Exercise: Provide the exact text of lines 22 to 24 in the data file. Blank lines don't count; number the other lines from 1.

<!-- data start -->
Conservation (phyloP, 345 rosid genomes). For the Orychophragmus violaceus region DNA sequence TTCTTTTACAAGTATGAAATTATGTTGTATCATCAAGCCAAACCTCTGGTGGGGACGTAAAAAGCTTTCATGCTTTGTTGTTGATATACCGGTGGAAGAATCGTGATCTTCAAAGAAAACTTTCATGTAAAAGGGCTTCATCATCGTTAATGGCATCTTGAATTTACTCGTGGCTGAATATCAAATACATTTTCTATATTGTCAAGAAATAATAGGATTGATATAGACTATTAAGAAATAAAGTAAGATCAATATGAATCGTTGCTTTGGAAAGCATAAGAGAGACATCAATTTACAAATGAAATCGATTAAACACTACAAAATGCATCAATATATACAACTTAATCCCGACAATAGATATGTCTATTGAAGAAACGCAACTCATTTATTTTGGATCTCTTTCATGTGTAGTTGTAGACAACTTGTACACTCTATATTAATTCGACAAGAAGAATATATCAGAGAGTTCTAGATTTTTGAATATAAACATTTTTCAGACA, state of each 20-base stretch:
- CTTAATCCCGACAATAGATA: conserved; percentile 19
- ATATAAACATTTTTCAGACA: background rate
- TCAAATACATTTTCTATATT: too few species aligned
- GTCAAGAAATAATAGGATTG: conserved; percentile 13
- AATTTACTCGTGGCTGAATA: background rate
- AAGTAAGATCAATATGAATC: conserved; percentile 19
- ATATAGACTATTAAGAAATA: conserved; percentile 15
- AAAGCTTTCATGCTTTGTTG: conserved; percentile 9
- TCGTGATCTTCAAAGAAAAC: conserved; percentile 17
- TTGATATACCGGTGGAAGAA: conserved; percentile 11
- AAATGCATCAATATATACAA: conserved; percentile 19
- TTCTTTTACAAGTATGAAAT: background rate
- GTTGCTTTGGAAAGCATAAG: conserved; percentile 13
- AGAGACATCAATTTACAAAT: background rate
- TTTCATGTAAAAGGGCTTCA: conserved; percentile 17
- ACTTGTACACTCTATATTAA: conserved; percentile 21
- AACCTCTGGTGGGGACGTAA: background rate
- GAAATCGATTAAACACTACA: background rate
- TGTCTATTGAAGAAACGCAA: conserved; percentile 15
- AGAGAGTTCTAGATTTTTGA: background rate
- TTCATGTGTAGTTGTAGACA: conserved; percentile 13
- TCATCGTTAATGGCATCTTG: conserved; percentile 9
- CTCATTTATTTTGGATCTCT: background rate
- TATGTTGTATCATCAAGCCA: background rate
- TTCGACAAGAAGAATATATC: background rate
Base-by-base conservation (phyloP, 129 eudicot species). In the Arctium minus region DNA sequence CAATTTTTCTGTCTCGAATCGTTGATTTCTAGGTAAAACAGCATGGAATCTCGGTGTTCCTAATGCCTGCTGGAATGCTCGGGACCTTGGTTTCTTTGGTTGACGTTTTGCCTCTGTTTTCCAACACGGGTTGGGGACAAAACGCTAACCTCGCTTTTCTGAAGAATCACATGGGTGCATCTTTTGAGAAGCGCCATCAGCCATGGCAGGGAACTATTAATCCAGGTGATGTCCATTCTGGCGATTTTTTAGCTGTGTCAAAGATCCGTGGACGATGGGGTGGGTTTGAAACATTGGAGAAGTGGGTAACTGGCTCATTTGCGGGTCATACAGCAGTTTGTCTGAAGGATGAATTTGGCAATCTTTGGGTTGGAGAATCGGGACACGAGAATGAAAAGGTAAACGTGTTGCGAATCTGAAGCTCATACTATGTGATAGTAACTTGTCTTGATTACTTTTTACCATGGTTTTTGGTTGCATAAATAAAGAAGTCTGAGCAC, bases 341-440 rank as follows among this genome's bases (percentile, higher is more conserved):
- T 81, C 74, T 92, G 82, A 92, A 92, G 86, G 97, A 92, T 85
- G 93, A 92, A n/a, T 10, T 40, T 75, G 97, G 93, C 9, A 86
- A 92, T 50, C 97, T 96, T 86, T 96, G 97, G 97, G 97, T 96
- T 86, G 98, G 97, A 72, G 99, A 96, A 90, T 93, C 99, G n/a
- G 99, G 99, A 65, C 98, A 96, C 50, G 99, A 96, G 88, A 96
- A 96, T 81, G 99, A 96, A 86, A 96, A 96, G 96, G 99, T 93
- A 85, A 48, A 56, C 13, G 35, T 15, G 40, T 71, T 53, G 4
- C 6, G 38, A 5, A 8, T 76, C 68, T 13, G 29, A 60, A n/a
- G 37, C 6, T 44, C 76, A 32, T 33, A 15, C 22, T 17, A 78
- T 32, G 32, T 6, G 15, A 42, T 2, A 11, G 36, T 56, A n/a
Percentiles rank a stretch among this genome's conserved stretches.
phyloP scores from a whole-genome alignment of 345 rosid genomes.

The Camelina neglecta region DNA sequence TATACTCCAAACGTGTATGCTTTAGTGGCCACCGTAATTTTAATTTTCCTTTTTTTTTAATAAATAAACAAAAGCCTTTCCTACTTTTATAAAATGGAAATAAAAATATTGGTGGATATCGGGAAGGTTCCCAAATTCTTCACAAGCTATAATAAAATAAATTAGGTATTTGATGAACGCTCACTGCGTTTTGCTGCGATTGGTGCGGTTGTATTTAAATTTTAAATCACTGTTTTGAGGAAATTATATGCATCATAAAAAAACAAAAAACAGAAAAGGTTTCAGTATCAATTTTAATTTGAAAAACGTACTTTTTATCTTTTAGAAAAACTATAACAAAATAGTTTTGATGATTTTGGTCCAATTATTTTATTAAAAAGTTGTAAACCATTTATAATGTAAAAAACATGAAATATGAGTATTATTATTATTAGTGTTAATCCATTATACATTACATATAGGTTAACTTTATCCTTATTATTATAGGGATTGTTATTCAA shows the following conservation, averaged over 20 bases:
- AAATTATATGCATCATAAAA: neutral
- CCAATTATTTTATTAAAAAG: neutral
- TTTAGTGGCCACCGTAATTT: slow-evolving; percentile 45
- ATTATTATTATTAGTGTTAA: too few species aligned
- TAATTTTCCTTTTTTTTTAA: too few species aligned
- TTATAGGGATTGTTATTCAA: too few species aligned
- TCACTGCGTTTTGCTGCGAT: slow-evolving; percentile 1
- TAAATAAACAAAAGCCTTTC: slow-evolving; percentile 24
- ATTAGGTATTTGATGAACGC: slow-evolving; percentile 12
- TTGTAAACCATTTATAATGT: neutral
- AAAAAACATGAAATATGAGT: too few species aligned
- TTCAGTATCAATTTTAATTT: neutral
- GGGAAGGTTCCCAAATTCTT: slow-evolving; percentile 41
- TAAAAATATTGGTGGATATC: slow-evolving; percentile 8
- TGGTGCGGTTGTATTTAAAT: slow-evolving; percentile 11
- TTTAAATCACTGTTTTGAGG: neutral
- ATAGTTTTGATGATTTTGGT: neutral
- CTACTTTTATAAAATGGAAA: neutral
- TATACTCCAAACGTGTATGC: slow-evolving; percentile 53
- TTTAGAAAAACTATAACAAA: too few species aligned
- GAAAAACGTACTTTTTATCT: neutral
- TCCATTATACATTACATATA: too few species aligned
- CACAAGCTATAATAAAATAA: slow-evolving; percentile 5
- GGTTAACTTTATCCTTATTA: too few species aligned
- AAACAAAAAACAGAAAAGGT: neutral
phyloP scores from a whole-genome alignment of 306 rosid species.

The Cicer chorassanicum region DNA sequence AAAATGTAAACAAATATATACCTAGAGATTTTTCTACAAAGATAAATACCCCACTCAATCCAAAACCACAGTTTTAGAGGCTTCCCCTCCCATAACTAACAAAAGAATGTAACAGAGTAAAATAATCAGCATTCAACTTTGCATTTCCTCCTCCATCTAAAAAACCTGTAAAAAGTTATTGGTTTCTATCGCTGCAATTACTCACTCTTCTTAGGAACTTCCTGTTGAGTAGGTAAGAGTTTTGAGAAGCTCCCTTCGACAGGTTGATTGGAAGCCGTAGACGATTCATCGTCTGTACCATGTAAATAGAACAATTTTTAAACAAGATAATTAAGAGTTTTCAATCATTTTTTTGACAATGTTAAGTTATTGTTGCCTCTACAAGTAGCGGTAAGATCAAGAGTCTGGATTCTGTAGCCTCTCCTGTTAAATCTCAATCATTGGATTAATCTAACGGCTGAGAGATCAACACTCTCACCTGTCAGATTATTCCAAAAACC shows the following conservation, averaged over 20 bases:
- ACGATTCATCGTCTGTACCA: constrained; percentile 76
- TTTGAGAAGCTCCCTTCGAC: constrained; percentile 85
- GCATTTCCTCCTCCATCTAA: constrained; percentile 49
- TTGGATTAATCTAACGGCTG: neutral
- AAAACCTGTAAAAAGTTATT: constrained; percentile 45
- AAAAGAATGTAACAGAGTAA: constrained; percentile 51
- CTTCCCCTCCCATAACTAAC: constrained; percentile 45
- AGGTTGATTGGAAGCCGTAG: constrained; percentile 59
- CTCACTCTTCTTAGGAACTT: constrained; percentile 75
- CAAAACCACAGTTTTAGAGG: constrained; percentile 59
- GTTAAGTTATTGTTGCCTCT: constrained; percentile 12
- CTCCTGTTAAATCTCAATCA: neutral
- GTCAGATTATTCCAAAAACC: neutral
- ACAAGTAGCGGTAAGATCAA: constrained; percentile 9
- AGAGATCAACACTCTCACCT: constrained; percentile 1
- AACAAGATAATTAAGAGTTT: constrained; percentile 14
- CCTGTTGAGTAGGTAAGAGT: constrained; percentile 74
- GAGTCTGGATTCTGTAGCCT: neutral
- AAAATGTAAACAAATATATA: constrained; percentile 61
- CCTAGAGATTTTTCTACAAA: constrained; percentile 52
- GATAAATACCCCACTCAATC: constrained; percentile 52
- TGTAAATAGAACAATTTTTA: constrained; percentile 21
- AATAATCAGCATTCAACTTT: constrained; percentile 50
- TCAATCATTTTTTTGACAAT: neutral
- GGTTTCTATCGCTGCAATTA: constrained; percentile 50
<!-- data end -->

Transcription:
- TTCATGTGTAGTTGTAGACA: conserved; percentile 13
- TCATCGTTAATGGCATCTTG: conserved; percentile 9
- CTCATTTATTTTGGATCTCT: background rate